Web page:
see Knight of the East and West.
The place where a Grand Lodge holds its Communications, and whence are issued its Edicts, is often called its Grand East. Thus, the Grand East of Boston, according to this usage, would be placed at the head of documents emanating from the Grand Lodge of Massachusetts. Grand Orient has sometimes been used instead of Grand East, but improperly. Orient might be admissible as signifying East, but Grand Orient having been adopted as the name of certain Grand Bodies, such as the Grand Orient of France, which is tantamount to the Grand Lodge of France, the use of the term might lead to confusion. Thus, the Orient of Paris is the seat of the Grand Orient of France. The expression Grand East, however, is almost exclusively confined to America, and even there is not in universal use.
See India.
See Knight of the East.
Easter Sunday, being the day celebrated by the Christian church in commemoration of the resurrection of the Lord Jesus, is appropriately kept as a feast day by Rose Croix Freemasons. The Western churches, or those not identified with the Jewish race, generally keep Easter as the first day of Holy Week following the Friday of the crucifixion, while the Eastern churches as a rule keep Easter as the fourteenth day of April, immediately following the general fast. With the Jews, the Christian thought of Easter bears significant resemblance to the Paschal Lamb. Easter signifies to the entire Western Christian world the resurrection of the Christ, the name being derived from the Latin pascha which, in turn, came from the Chaldee or Aramaean form for the Hebrew word meaning Pass-over (see Exodus, xii, 27).
According to Bede the name is derived from Eostre or Ostara, the name of the Anglo-Saxon goddess of spring. Eostur monath or our month of April was also dedicated to this goddess. The German name for Easter is astern, named after this self-same goddess of Spring, the Teutonic Ostera. The New Testament makes no mention of an observance of Easter. The first Christians did not have special days held more sanctified than the rest. As has been written (Ecclesiastical History, Socrates v, 22), "The apostles had no thought of appointing festival days, but of promoting a life of blamelessness and piety."
For centuries the controversy as to just exactly what day was to be held as Easter went on between the various sects. Easter day is, briefly, the first Sunday after the full moon following the vernal equinox. This varies in different longitudes and this difficulty presented many problems to the clergy and the astronomers. About the year 325 it was decided by the Council of Nicaea, called by Constantine, that the correct date of Easter was to be reckoned at Alexandria and announced each year to the churches under the jurisdiction of that See by the Bishop him self. This was to be communicated to the Roman See.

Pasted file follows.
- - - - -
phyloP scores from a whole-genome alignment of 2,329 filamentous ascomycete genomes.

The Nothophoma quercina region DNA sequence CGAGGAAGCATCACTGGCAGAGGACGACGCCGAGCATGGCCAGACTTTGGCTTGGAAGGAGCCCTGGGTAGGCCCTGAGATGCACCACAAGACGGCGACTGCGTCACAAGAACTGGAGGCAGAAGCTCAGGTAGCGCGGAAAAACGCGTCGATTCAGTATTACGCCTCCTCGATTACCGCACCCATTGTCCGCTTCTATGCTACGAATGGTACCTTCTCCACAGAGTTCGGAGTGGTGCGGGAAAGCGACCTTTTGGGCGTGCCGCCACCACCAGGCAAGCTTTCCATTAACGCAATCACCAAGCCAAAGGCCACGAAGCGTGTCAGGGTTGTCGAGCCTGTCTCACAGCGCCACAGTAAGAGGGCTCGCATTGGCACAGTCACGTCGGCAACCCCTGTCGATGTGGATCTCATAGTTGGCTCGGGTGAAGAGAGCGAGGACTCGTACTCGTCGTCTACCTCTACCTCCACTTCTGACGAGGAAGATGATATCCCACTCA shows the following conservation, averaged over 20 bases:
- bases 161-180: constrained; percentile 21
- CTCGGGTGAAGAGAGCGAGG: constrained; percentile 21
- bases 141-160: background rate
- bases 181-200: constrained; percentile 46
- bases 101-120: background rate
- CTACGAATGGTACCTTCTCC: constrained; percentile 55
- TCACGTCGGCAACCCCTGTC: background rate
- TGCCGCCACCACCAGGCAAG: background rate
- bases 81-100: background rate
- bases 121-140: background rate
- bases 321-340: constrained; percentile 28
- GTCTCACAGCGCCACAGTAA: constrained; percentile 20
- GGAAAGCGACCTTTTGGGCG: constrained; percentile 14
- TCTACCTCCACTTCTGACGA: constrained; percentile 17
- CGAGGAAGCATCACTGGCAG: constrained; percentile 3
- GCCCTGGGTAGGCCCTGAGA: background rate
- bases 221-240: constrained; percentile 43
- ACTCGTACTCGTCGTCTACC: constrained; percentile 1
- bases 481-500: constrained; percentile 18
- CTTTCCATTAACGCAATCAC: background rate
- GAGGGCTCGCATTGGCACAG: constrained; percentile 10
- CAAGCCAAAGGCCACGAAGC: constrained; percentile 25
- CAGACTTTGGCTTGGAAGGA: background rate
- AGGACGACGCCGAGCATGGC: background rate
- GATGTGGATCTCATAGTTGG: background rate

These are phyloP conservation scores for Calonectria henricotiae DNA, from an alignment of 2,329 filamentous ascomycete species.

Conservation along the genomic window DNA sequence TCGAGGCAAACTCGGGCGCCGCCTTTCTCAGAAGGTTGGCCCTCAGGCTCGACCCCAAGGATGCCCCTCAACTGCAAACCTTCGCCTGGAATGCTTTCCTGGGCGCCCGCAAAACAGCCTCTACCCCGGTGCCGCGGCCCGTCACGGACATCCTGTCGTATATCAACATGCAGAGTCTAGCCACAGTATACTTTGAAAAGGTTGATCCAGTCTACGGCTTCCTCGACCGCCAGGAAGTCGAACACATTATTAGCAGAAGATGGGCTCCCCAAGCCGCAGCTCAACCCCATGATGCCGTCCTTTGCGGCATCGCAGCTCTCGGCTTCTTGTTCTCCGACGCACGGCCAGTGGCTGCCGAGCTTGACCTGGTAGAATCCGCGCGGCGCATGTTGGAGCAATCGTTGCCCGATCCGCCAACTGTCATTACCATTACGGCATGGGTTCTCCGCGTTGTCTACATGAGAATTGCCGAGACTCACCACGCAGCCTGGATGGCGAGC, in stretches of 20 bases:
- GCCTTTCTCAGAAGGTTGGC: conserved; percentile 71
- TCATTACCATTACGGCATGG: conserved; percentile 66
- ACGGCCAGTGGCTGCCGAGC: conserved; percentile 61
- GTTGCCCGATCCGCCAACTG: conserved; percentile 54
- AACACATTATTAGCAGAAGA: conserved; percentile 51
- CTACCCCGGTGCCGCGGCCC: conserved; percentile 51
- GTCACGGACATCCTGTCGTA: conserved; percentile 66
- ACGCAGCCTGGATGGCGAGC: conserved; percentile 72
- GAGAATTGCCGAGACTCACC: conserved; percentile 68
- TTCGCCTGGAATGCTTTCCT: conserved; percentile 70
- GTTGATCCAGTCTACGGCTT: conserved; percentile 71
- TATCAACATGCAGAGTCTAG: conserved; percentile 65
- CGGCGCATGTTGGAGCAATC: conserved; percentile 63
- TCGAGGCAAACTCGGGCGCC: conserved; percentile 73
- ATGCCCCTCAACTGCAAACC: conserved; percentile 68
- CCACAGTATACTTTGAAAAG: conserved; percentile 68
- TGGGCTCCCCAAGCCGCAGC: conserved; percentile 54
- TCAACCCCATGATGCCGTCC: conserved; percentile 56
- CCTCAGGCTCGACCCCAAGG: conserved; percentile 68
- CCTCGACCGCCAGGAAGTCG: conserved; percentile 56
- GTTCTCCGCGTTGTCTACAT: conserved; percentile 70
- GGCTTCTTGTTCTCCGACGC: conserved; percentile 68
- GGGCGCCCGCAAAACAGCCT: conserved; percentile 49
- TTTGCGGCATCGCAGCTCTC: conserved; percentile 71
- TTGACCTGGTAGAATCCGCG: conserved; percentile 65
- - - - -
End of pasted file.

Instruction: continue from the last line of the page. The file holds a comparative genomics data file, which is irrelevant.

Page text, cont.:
A bitter controversy ensued. Many refused to accept this solution of the difficulty, insisting upon the observance of the fourteenth day. Attempts were made to compute by means of cycles of years the correct time. At first an eight years' cycle was adopted, then the eighty-four year cycle of the Jews, and after much reckoning a cycle of nineteen years was accepted.
Offing to the lack of anything definite Saint Augustine tells us that in the year 387 Easter was kept on March 21 by the churches of Gaul, on April 18 in Italy and on April 25 in Egypt. The ancient Celtic and British Churches adhered stubbornly to the finding of the Council of Constantine and received their instructions from the Holy See at Rome. Saint Augustine of Canterbury led the opposing group and this difference of opinion had the effect in England of a Church holding Easter on one day of certain years and the other Church holding Easter on an entirely different Sunday. Bede tells us that between the y ears 645 and 651 Queen Eanfleda fasted and kept Palm Sunday while her husband, Oswy, then King of Northumbria, followed the rule of the British Church and celebrated the Easter festival.
In 669 this difference of opinion was ended in England, due probably to the efforts of Archbishop Theodore In 1752 the Gregorian reformation of the calendar was adopted by Great Britain and Ireland. Easter at present is the first Sunday after the full moon which happens upon or next after the 21st of March, and if the full moon happens on a Sunday, Faster day is the Sunday after. By full moon is meant, the fourteenth day of the moon.
The ceremonies of the Easter Sepulcher are discussed in Scenic Representations, which see.
On this day, in every third year, Councils of Kadosh in the Ancient and Accepted Scottish Rite hold their elections.